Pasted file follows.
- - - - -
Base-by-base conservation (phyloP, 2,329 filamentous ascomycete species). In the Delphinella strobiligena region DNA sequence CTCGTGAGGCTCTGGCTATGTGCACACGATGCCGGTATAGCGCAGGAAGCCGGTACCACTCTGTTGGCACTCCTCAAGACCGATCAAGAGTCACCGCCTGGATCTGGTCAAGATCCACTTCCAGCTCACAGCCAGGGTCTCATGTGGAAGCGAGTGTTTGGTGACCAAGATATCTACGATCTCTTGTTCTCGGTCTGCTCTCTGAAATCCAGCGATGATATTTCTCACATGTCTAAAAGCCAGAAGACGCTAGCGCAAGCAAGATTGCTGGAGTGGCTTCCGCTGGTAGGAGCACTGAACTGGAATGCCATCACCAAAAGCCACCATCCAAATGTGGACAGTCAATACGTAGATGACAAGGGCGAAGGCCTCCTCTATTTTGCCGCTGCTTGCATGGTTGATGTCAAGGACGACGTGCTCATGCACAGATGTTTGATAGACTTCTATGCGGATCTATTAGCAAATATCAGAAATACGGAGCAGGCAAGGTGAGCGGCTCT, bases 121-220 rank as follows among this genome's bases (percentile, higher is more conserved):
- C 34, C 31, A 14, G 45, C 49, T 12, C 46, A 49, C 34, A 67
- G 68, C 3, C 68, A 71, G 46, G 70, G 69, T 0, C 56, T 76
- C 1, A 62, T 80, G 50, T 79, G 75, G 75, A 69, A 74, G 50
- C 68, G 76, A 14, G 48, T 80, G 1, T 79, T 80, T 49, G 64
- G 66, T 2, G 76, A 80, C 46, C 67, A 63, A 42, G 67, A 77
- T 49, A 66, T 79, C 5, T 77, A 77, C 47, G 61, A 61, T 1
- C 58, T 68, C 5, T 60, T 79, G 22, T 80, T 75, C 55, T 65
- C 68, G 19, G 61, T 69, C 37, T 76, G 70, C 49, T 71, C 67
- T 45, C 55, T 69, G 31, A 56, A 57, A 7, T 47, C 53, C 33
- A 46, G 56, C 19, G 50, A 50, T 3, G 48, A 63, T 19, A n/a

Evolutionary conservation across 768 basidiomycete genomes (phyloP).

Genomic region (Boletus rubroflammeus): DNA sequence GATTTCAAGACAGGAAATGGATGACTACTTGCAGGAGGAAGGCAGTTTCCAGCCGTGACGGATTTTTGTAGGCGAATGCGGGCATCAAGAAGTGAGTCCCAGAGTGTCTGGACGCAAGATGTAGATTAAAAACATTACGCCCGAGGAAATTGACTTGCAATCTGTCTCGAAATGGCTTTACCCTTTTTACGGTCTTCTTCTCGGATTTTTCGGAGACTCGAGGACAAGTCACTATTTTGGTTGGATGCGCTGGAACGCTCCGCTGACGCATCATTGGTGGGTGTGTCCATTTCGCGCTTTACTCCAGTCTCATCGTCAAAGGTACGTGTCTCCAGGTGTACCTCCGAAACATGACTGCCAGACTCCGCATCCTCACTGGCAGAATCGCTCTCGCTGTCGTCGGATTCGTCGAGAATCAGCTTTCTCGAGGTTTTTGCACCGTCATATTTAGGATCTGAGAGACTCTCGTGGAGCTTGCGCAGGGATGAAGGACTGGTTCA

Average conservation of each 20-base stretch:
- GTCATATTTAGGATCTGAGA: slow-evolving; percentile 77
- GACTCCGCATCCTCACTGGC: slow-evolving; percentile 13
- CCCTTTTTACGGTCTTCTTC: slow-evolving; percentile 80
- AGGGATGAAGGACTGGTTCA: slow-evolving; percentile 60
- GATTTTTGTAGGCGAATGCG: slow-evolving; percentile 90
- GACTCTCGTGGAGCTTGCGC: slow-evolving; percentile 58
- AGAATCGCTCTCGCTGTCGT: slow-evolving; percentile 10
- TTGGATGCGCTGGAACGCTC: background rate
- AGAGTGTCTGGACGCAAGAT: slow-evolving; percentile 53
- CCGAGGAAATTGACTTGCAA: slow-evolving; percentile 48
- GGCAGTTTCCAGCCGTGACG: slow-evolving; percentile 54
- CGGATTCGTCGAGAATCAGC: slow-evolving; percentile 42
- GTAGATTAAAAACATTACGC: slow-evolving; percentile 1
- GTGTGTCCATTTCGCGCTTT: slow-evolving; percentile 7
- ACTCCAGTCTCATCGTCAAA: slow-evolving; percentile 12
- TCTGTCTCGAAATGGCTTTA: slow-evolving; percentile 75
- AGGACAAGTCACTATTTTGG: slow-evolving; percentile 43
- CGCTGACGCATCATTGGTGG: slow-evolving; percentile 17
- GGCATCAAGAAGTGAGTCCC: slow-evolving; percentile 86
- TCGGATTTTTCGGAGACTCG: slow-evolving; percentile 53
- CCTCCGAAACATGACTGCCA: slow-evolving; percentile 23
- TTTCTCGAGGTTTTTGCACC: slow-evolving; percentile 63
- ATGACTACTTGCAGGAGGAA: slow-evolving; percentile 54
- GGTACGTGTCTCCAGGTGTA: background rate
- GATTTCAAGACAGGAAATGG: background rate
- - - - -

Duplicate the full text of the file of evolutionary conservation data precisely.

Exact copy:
Base-by-base conservation (phyloP, 2,329 filamentous ascomycete species). In the Delphinella strobiligena region DNA sequence CTCGTGAGGCTCTGGCTATGTGCACACGATGCCGGTATAGCGCAGGAAGCCGGTACCACTCTGTTGGCACTCCTCAAGACCGATCAAGAGTCACCGCCTGGATCTGGTCAAGATCCACTTCCAGCTCACAGCCAGGGTCTCATGTGGAAGCGAGTGTTTGGTGACCAAGATATCTACGATCTCTTGTTCTCGGTCTGCTCTCTGAAATCCAGCGATGATATTTCTCACATGTCTAAAAGCCAGAAGACGCTAGCGCAAGCAAGATTGCTGGAGTGGCTTCCGCTGGTAGGAGCACTGAACTGGAATGCCATCACCAAAAGCCACCATCCAAATGTGGACAGTCAATACGTAGATGACAAGGGCGAAGGCCTCCTCTATTTTGCCGCTGCTTGCATGGTTGATGTCAAGGACGACGTGCTCATGCACAGATGTTTGATAGACTTCTATGCGGATCTATTAGCAAATATCAGAAATACGGAGCAGGCAAGGTGAGCGGCTCT, bases 121-220 rank as follows among this genome's bases (percentile, higher is more conserved):
- C 34, C 31, A 14, G 45, C 49, T 12, C 46, A 49, C 34, A 67
- G 68, C 3, C 68, A 71, G 46, G 70, G 69, T 0, C 56, T 76
- C 1, A 62, T 80, G 50, T 79, G 75, G 75, A 69, A 74, G 50
- C 68, G 76, A 14, G 48, T 80, G 1, T 79, T 80, T 49, G 64
- G 66, T 2, G 76, A 80, C 46, C 67, A 63, A 42, G 67, A 77
- T 49, A 66, T 79, C 5, T 77, A 77, C 47, G 61, A 61, T 1
- C 58, T 68, C 5, T 60, T 79, G 22, T 80, T 75, C 55, T 65
- C 68, G 19, G 61, T 69, C 37, T 76, G 70, C 49, T 71, C 67
- T 45, C 55, T 69, G 31, A 56, A 57, A 7, T 47, C 53, C 33
- A 46, G 56, C 19, G 50, A 50, T 3, G 48, A 63, T 19, A n/a

Evolutionary conservation across 768 basidiomycete genomes (phyloP).

Genomic region (Boletus rubroflammeus): DNA sequence GATTTCAAGACAGGAAATGGATGACTACTTGCAGGAGGAAGGCAGTTTCCAGCCGTGACGGATTTTTGTAGGCGAATGCGGGCATCAAGAAGTGAGTCCCAGAGTGTCTGGACGCAAGATGTAGATTAAAAACATTACGCCCGAGGAAATTGACTTGCAATCTGTCTCGAAATGGCTTTACCCTTTTTACGGTCTTCTTCTCGGATTTTTCGGAGACTCGAGGACAAGTCACTATTTTGGTTGGATGCGCTGGAACGCTCCGCTGACGCATCATTGGTGGGTGTGTCCATTTCGCGCTTTACTCCAGTCTCATCGTCAAAGGTACGTGTCTCCAGGTGTACCTCCGAAACATGACTGCCAGACTCCGCATCCTCACTGGCAGAATCGCTCTCGCTGTCGTCGGATTCGTCGAGAATCAGCTTTCTCGAGGTTTTTGCACCGTCATATTTAGGATCTGAGAGACTCTCGTGGAGCTTGCGCAGGGATGAAGGACTGGTTCA

Average conservation of each 20-base stretch:
- GTCATATTTAGGATCTGAGA: slow-evolving; percentile 77
- GACTCCGCATCCTCACTGGC: slow-evolving; percentile 13
- CCCTTTTTACGGTCTTCTTC: slow-evolving; percentile 80
- AGGGATGAAGGACTGGTTCA: slow-evolving; percentile 60
- GATTTTTGTAGGCGAATGCG: slow-evolving; percentile 90
- GACTCTCGTGGAGCTTGCGC: slow-evolving; percentile 58
- AGAATCGCTCTCGCTGTCGT: slow-evolving; percentile 10
- TTGGATGCGCTGGAACGCTC: background rate
- AGAGTGTCTGGACGCAAGAT: slow-evolving; percentile 53
- CCGAGGAAATTGACTTGCAA: slow-evolving; percentile 48
- GGCAGTTTCCAGCCGTGACG: slow-evolving; percentile 54
- CGGATTCGTCGAGAATCAGC: slow-evolving; percentile 42
- GTAGATTAAAAACATTACGC: slow-evolving; percentile 1
- GTGTGTCCATTTCGCGCTTT: slow-evolving; percentile 7
- ACTCCAGTCTCATCGTCAAA: slow-evolving; percentile 12
- TCTGTCTCGAAATGGCTTTA: slow-evolving; percentile 75
- AGGACAAGTCACTATTTTGG: slow-evolving; percentile 43
- CGCTGACGCATCATTGGTGG: slow-evolving; percentile 17
- GGCATCAAGAAGTGAGTCCC: slow-evolving; percentile 86
- TCGGATTTTTCGGAGACTCG: slow-evolving; percentile 53
- CCTCCGAAACATGACTGCCA: slow-evolving; percentile 23
- TTTCTCGAGGTTTTTGCACC: slow-evolving; percentile 63
- ATGACTACTTGCAGGAGGAA: slow-evolving; percentile 54
- GGTACGTGTCTCCAGGTGTA: background rate
- GATTTCAAGACAGGAAATGG: background rate